Use of an online learning platform might enhance future iterations of this microcredential by empowering fellows to take more initiative in their experience. Online platforms provide opportunities for more regular check-in and feedback between participants and those facilitating professional learning, enhancing the sense of belonging and social support essential to increased SE. Additionally, online learning platforms improve the facilitator’s ability to collect more frequent data on engagement rates with TSE scores.


According to the Friday Institute for Educational Innovation (Acree, 2016), teachers who earn microcredentials want to earn more. By modifying the supportive structures available to them, this form of professional development encourages teachers to more confidently apply learned skills to their classrooms, as well as focus on self-care. While many questions still exist around microcredentials, this job-embedded method of professional learning connects to daily classroom skills, promoting behaviors and mindsets that improve teaching efficacy (Acree, 2016; Duffin et al., 2012) and, ultimately, teacher resilience.

Currently, nine states, including Maryland, are utilizing microcredentials (Acree, 2016), offering personalized methods of place-based professional learning. School-university partnerships provide a promising avenue for microcredential creation and delivery, as well as data collection on the efficacy of individualized microcredentials. The findings of this study suggest that teaching fellows benefit from learning opportunities that consider their experiences and needs and consider how these needs impact their instructional efficacy. Key personnel in this partnership, including FSU administration and faculty, as well as administrators, supervisors and teacher leaders in the GCPS, are excited to continue collaborating and nurturing this highly valued school-university partnership, in an on-going, collaborative effort that focuses on the promotion and retention of resilient educators.

TSES and OLBI paired-samples t tests

Measure 1 Measure 2tdfpMean differenceSE differenceCohen’s dSE Cohen’s d
PRE TSESPOST-TSES StE9.536<0.001112.1411.753.611.69
PRE TSESPOST-IS9.586<0.001102.8510.723.621.59
PRE TSESPOST-CM9.156<0.001105.8511.563.461.82
OLBI DIS POSTPOST-CM−9.806<0.001−37.143.79−3.711.77
OLBI DIS POSTPOST-IS−13.436<0.001−40.142.98−5.081.41
OLBI DIS POSTPOST-TSES StE−5.4360.002−30.855.68−2.051.23

Source(s): Authors’ own creation/work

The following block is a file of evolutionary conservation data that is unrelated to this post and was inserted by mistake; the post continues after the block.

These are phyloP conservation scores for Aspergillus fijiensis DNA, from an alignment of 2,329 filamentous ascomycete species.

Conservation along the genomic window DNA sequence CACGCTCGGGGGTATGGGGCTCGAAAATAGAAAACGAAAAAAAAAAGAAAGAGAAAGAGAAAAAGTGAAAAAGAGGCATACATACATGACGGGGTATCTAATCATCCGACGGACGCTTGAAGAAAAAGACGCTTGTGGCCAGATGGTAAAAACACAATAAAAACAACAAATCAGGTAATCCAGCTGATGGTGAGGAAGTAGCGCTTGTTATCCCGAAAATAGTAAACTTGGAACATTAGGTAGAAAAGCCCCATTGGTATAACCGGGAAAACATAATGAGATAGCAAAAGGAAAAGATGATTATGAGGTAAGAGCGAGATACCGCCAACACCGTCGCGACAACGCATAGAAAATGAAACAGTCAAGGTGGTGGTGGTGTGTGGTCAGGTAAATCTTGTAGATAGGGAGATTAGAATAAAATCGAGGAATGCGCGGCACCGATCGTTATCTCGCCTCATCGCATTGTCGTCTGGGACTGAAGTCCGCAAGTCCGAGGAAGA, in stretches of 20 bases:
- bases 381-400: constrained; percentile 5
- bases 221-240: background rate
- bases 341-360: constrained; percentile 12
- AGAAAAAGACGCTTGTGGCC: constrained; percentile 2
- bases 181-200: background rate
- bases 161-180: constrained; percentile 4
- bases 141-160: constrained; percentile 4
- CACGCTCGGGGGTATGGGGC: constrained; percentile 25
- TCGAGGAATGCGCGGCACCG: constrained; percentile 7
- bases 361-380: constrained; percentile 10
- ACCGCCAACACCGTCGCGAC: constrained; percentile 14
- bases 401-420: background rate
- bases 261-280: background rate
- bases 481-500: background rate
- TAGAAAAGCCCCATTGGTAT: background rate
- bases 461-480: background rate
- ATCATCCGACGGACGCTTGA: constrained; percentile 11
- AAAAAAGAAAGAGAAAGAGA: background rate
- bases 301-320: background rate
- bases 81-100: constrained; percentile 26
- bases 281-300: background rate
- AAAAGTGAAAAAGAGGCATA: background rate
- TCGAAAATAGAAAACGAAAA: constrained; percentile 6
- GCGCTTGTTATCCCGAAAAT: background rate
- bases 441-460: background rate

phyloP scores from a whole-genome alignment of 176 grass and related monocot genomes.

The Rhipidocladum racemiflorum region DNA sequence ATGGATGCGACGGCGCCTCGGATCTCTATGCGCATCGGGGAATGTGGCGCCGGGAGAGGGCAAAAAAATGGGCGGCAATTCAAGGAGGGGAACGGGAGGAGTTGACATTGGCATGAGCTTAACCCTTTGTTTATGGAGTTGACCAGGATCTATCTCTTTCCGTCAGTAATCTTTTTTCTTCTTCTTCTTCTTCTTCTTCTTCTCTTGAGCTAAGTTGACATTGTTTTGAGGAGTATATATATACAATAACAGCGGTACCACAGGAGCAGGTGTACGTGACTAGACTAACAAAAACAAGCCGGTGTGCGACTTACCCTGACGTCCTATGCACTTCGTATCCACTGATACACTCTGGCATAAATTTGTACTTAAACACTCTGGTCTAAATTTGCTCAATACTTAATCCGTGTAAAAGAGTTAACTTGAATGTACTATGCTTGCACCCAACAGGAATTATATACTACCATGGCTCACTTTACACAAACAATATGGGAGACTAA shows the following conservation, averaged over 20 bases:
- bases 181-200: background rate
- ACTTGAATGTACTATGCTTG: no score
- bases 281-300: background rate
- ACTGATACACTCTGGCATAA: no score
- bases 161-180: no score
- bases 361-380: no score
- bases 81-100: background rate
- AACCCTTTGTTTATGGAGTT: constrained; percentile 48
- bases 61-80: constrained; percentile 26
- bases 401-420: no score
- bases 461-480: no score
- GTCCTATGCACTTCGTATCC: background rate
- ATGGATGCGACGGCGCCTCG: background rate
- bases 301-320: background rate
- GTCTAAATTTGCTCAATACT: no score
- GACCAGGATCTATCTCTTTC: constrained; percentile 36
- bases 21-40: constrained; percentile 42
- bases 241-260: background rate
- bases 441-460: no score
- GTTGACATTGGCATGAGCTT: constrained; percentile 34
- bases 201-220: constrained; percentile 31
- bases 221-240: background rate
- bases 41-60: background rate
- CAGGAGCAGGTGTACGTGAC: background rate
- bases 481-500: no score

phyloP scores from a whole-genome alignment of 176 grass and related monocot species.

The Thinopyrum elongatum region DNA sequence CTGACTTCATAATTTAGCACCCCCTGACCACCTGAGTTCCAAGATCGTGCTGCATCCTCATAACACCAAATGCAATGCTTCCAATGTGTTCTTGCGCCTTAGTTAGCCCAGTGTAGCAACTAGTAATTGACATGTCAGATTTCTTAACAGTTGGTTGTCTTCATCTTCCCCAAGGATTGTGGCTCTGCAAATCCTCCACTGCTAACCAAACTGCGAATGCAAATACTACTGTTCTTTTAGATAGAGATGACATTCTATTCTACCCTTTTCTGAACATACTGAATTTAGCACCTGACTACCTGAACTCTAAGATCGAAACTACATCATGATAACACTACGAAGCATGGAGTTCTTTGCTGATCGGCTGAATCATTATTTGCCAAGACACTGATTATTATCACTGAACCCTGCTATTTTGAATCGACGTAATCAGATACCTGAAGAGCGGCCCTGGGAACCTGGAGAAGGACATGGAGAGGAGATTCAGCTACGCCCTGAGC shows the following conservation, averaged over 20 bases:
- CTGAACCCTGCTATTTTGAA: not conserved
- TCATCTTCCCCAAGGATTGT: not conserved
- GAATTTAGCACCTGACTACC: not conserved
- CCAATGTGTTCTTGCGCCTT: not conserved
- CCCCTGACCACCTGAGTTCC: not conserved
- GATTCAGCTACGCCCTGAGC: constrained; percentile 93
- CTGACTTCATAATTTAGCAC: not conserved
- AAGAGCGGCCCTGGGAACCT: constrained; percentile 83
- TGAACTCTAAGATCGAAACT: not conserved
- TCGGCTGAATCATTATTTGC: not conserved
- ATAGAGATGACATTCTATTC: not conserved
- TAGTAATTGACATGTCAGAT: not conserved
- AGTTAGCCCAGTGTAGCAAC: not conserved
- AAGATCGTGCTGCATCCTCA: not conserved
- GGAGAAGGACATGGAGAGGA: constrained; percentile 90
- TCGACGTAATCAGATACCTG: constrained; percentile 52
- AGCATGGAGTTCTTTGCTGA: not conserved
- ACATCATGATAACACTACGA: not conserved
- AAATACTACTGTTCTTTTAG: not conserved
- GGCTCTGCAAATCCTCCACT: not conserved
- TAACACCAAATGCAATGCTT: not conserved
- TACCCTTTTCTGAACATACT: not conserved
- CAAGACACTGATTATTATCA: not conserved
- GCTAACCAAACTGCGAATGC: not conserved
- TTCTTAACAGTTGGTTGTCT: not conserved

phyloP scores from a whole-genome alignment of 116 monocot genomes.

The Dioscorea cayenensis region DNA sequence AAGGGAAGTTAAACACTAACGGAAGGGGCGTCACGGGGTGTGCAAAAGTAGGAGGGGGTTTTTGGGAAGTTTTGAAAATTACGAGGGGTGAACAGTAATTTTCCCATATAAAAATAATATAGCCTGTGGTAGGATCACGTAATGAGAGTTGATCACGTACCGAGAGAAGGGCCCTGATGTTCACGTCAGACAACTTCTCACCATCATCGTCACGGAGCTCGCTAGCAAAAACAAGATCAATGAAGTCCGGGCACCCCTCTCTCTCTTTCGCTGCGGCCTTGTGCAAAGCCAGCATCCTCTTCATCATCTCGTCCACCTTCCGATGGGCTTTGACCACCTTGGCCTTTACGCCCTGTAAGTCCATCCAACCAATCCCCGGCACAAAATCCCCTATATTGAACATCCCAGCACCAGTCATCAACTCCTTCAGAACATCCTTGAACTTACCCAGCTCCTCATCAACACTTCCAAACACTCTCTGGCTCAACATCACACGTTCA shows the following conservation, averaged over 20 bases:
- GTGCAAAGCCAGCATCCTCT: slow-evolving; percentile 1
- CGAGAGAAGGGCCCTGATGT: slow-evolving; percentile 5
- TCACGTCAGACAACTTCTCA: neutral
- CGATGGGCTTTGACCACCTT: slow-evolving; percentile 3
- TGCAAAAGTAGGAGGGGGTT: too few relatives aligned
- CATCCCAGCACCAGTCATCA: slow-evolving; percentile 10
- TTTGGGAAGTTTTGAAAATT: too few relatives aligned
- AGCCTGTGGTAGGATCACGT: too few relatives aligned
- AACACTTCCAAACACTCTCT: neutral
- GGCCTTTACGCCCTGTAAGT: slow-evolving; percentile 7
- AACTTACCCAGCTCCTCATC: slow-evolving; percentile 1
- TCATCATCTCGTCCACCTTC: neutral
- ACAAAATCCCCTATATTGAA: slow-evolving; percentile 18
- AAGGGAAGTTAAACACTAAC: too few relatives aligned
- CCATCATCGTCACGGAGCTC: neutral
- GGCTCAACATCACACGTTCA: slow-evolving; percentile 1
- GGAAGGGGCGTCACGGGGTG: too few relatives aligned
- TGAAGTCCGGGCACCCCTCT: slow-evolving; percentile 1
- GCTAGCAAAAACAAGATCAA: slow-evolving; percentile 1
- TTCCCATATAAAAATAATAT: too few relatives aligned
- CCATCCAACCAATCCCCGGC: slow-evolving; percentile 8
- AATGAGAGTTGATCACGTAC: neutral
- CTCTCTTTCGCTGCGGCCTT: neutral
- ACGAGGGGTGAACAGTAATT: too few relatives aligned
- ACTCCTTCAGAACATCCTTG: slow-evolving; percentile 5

Appendix 1

Appendix 2


Aarts, S., Van Den Akker, M., & Winkens, B. (2014). The importance of effect sizes. The European Journal of General Practice, 20(1), 6164. doi: 10.3109/13814788.2013.818655.

Acree, L. (2016). Seven lessons learned from implementing micro-credentials. Friday Institute for Educational Innovation at the NC State University College of Education.

Ahmat, N. H., Bashir, M. A., Razali, A., & Kasolang, S. (2021). Microcredentials in higher education institutions: Challenges and opportunities. Asian Journal of University Education, 17(3), 281290. doi: 10.24191/ajue.v17i3.14505.

American Association of University Women (2020). DEI toolkit: Income & socioeconomic status. Available from: https://www.aauw.org/resources/member/governance-tools/dei-toolkit/dimensions-of-diversity/income-ses/

Atkins, M. A., & Rodger, S. (2016). Pre-service teacher education for mental health and inclusion in schools. Exceptionality Education International, 26(2), 93118. doi: 10.5206/eei.v26i2.7742.

Bandura, A. (1997). Self-efficacy: The exercise of control.

Benard, B. (2003). Turnaround teachers and schools. In B. Williams (Ed.), Closing the achievement gap: A vision for changing beliefs and practices. Association for Supervision and Curriculum Development.

Benight, C. C., & Bandura, A. (2004) (In press). Social cognitive theory of posttraumatic recovery: The role of perceived self-efficacy. Behaviour research and therapy, 42(10), 11291148.

Bilali, O. (2015). Teachers’ sense of efficacy scale: The study of validity and reliability. European Academic Research, 2(12), 1517615184.

Brown, B. (2021). Atlas of the heart: Mapping meaningful connection and the language of human experience. New York: Random House.